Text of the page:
Good morning, Gentle Reader. Yes, I “took yesterday off.” After a fashion, anyway. I spent it finishing the first draft of my novel-under-construction, which is now in the hands of my test readers. And with that elephant off my back, I feel years…well, maybe a month or two younger. So I’m back at my op-ed perch to bore you with more of the usual crap.
Except that this is the second Sunday of Advent, which is anything but “usual.”
From the Gospel According to Luke:
Now in the fifteenth year of the reign of Tiberius Caesar, Pontius Pilate being governor of Judaea, and Herod being tetrarch of Galilee, and his brother Philip tetrarch of Ituraea and of the region of Trachonitis, and Lysanias the tetrarch of Abilene, Annas and Caiaphas being the high priests, the word of God came unto John the son of Zacharias in the wilderness.
And he came into all the country about Jordan, preaching the baptism of repentance for the remission of sins;
As it is written in the book of the words of Esaias the prophet, saying, The voice of one crying in the wilderness, Prepare ye the way of the Lord, make his paths straight.
Every valley shall be filled, and every mountain and hill shall be brought low; and the crooked shall be made straight, and the rough ways shall be made smooth;
And all flesh shall see the salvation of God.
It’s a famous passage and highly appropriate for the Advent season, in which Christians of all denominations prepare to celebrate the birth of Christ in mortal flesh. But what particularly struck me this morning—not for the first time, mind you—was the portion I emphasized.
John the Baptist was of course prophesying about Jesus, Our Lord and Redeemer. But consider the images in the emphasized portion:
- Valleys filled;
- Mountains made low;
- Crooked paths straightened;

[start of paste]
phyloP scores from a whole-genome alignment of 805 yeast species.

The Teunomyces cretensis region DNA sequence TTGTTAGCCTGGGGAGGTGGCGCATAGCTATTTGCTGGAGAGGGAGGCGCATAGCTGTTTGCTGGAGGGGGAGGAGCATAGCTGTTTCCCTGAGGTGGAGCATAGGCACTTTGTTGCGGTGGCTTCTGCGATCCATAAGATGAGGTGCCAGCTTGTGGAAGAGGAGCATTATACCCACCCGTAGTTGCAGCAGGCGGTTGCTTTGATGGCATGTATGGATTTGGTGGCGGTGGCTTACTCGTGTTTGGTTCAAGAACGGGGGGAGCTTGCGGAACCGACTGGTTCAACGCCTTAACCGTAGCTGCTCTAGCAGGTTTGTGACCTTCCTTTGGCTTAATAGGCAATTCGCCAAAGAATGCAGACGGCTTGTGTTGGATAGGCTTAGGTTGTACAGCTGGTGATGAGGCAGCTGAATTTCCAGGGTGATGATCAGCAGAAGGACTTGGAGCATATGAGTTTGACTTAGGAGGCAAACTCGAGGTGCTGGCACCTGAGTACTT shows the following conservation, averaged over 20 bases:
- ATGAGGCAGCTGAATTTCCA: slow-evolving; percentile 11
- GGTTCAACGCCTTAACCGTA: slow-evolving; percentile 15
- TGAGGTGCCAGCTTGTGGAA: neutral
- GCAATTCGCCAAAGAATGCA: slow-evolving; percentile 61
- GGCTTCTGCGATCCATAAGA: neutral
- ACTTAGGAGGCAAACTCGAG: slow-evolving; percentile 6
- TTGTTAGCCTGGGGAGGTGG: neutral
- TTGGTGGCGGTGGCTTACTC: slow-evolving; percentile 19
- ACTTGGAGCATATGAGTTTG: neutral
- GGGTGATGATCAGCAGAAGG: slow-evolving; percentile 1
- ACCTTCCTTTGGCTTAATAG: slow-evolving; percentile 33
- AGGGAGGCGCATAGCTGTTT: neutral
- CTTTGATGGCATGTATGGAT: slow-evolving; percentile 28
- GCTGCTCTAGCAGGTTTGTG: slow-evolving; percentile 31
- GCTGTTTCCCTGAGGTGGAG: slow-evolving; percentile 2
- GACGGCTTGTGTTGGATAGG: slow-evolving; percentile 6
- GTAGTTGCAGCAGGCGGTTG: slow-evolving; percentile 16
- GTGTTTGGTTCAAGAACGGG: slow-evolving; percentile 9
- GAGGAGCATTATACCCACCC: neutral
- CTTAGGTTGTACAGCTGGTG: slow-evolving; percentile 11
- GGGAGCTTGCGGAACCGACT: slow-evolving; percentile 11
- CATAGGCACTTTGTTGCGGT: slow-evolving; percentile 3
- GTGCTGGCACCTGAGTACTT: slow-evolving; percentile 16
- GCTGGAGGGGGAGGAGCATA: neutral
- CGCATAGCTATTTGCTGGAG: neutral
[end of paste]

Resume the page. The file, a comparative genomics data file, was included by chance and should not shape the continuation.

- Rough ways smoothed.
We don’t normally think of such things as flaws that cry out to be fixed…well, those of us who aren’t civil engineers, anyway. In all probability, most of the Jews of first-century Judea didn’t think of them much at all, unless they were headed somewhere. But John chose those as the images that would best express his intentions in proclaiming “a baptism of repentance.”
Even on a surface level, it’s inspiring imagery – sufficiently so to have caught the eye of a certain George Friedrich Handel:
But what would filling the valleys and lowering the mountains result in? What would we have after straightening the crooked paths and smoothing the rough places? What shapes would remain?
The simplest shapes: the straight line and the sphere.
John the Baptist chose those images as the foundation for “the highway of the Lord:” perfectly straight and undisturbed paths over a perfect sphere. Such a course would be the simplest and easiest to travel. To create such a course, John implied, would be a homage to the Lord, a physical expression of our worship of Him. He would surely be pleased by such a course. (Golfers would love it, too.)
Simple and easy. Those are not adjectives that frequently apply to human lives.
Our lives are difficult. Even if we omit the pseudo-pandemic the agents of fear and oppression have used to bend us to their will, life’s a hard and complex job. Little of it is ever simple or easy. We make a lot of mistakes. So images of straight lines and a sphere are appealing tokens of simplicity, of easy travel in which mistakes are, practically speaking, impossible.
These are conditions we yearn for, even if we don’t believe them to be possible. They’re like the perfect love, wherein two lovers understand and accept one another wholly and absolutely, such that there can never be a misstep between them.
Jesus, “the Alpha and Omega” of the Divine dispensation for Man, would later say something that perfectly fits the dream of simplicity and ease:
Come unto me, all ye that labour and are heavy laden, and I will give you rest. Take my yoke upon you, and learn of me; for I am meek and lowly in heart: and ye shall find rest unto your souls. For my yoke is easy, and my burden is light.
And it is so. He asks little of us, far less than any other preacher who has ever liver or any creed that has ever been proclaimed. The two Great Commandments perfectly summarize His New Covenant. He brought it to the Jews of Judea at a time when the Judaic creed had become so complex that even remembering it all was beyond the great majority. That contrast was beautifully exemplified when He exhorted the “rich young man” to “keep the commandments,” and the “rich young man” replied “Which ones?”
May your Advent season be as simple as a sphere and as easy as walking a straight, smooth path. May your Christmas be filled with the light and joy of the angels on the night when they proclaimed the birth of the King of Kings. And may God bless and keep you all.
Thank you for that wonderful essay on 2nd Advent. Your work on this site is much appreciated…my “go to site” that’s part of my morning ritual. Thanks again for all your good work, Francis!